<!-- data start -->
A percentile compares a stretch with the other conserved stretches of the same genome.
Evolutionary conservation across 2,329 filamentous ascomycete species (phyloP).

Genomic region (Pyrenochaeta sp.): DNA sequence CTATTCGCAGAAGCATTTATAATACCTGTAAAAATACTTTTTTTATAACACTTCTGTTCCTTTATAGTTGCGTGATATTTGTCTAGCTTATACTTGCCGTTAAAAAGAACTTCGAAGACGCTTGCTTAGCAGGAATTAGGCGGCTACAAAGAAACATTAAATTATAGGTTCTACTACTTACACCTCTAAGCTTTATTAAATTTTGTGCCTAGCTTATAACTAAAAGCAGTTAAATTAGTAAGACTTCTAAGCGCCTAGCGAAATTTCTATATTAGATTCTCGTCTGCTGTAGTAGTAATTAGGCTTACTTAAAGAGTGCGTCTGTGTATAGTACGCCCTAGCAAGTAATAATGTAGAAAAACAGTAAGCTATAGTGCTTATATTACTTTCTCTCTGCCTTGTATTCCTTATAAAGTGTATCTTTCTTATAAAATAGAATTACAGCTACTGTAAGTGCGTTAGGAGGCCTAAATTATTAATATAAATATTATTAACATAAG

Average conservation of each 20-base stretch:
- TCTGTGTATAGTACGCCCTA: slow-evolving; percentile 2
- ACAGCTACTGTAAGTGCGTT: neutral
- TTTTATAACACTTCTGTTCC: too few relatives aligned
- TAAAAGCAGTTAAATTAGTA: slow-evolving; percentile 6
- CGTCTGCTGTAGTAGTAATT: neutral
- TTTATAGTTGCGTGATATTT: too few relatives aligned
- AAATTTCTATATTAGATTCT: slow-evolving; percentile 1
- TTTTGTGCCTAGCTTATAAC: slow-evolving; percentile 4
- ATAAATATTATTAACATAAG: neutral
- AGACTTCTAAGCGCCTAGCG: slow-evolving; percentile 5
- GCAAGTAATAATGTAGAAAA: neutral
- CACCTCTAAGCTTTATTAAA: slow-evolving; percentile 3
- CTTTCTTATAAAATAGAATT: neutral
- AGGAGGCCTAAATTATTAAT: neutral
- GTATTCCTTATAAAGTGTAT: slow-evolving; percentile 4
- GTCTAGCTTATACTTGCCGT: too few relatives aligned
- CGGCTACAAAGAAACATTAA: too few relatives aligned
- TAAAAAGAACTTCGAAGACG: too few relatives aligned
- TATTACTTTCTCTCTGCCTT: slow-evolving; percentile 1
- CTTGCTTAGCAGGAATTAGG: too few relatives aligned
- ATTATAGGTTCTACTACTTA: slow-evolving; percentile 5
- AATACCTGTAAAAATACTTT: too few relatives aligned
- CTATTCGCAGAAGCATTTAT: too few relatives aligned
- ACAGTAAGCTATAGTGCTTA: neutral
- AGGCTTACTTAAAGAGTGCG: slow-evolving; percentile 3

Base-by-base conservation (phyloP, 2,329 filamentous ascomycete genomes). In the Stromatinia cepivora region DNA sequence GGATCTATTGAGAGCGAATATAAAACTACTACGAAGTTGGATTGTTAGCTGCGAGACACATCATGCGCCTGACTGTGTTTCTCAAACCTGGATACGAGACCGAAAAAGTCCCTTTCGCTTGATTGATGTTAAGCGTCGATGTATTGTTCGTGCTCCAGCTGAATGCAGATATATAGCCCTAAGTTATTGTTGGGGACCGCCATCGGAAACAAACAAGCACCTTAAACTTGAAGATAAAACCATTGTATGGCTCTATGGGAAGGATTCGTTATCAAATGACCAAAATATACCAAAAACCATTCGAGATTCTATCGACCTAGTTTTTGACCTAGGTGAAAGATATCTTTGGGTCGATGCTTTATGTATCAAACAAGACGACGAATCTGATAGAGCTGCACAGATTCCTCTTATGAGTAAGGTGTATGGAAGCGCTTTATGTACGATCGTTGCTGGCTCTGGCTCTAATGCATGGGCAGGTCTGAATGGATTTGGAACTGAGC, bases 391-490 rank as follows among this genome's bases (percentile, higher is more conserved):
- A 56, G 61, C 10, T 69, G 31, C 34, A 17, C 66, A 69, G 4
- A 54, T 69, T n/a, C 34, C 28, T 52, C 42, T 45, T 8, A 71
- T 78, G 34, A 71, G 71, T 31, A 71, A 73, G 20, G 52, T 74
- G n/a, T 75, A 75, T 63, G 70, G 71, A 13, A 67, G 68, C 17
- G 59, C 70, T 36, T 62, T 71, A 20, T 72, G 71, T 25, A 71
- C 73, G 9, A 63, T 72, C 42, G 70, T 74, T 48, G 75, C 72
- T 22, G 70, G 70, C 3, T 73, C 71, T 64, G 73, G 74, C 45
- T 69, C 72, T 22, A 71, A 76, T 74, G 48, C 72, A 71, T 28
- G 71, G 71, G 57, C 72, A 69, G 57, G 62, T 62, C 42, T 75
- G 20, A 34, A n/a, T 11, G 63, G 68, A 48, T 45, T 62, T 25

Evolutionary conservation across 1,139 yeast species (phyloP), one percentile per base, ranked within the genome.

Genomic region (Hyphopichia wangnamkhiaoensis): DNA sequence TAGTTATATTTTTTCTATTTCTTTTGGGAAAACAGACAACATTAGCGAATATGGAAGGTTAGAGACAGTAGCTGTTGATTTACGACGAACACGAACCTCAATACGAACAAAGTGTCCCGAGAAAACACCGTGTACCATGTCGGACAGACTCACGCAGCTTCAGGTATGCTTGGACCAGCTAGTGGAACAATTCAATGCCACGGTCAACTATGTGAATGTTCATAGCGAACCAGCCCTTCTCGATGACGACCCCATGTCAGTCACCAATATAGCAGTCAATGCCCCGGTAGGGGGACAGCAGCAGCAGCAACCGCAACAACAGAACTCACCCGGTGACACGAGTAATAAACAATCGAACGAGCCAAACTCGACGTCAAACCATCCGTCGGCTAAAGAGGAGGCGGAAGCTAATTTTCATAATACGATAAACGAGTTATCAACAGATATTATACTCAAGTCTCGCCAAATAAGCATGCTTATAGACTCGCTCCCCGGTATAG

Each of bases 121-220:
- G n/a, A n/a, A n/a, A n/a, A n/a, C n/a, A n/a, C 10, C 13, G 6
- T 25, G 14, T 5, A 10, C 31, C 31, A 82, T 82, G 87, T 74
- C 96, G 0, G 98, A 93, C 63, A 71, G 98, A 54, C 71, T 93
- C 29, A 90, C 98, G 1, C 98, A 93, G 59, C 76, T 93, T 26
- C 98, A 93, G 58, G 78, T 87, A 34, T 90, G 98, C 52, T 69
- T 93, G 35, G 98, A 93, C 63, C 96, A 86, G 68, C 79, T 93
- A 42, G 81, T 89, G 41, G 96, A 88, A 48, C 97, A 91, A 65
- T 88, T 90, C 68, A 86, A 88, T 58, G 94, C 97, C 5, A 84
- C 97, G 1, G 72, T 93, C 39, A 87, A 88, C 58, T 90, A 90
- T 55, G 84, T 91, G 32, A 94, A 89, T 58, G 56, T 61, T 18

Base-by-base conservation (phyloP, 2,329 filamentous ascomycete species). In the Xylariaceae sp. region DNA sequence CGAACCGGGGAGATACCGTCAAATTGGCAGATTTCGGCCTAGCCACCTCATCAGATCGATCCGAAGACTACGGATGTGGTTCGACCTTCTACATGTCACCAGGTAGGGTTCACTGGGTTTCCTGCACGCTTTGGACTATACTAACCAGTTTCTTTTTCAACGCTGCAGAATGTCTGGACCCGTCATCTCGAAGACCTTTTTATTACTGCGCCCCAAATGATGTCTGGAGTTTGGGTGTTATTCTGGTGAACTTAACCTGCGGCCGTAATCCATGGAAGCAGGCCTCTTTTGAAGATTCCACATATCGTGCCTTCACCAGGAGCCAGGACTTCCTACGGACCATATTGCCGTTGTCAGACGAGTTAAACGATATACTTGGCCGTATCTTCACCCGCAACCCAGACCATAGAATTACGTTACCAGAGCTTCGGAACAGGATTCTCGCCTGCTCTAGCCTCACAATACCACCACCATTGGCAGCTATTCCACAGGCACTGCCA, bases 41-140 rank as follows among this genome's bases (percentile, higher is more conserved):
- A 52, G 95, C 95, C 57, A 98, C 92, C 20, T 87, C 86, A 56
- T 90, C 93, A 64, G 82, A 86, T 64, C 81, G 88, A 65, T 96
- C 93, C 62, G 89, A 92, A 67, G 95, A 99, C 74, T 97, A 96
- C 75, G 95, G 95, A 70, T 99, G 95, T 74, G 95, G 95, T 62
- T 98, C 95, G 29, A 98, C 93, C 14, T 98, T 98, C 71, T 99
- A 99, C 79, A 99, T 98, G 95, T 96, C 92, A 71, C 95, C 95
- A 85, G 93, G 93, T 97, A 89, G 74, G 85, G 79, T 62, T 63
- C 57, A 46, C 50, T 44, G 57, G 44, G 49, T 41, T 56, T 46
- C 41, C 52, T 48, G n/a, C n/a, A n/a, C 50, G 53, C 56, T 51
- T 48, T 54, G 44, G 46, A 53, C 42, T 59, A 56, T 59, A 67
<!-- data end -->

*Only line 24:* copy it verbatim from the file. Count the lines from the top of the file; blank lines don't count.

- CTTGCTTAGCAGGAATTAGG: too few relatives aligned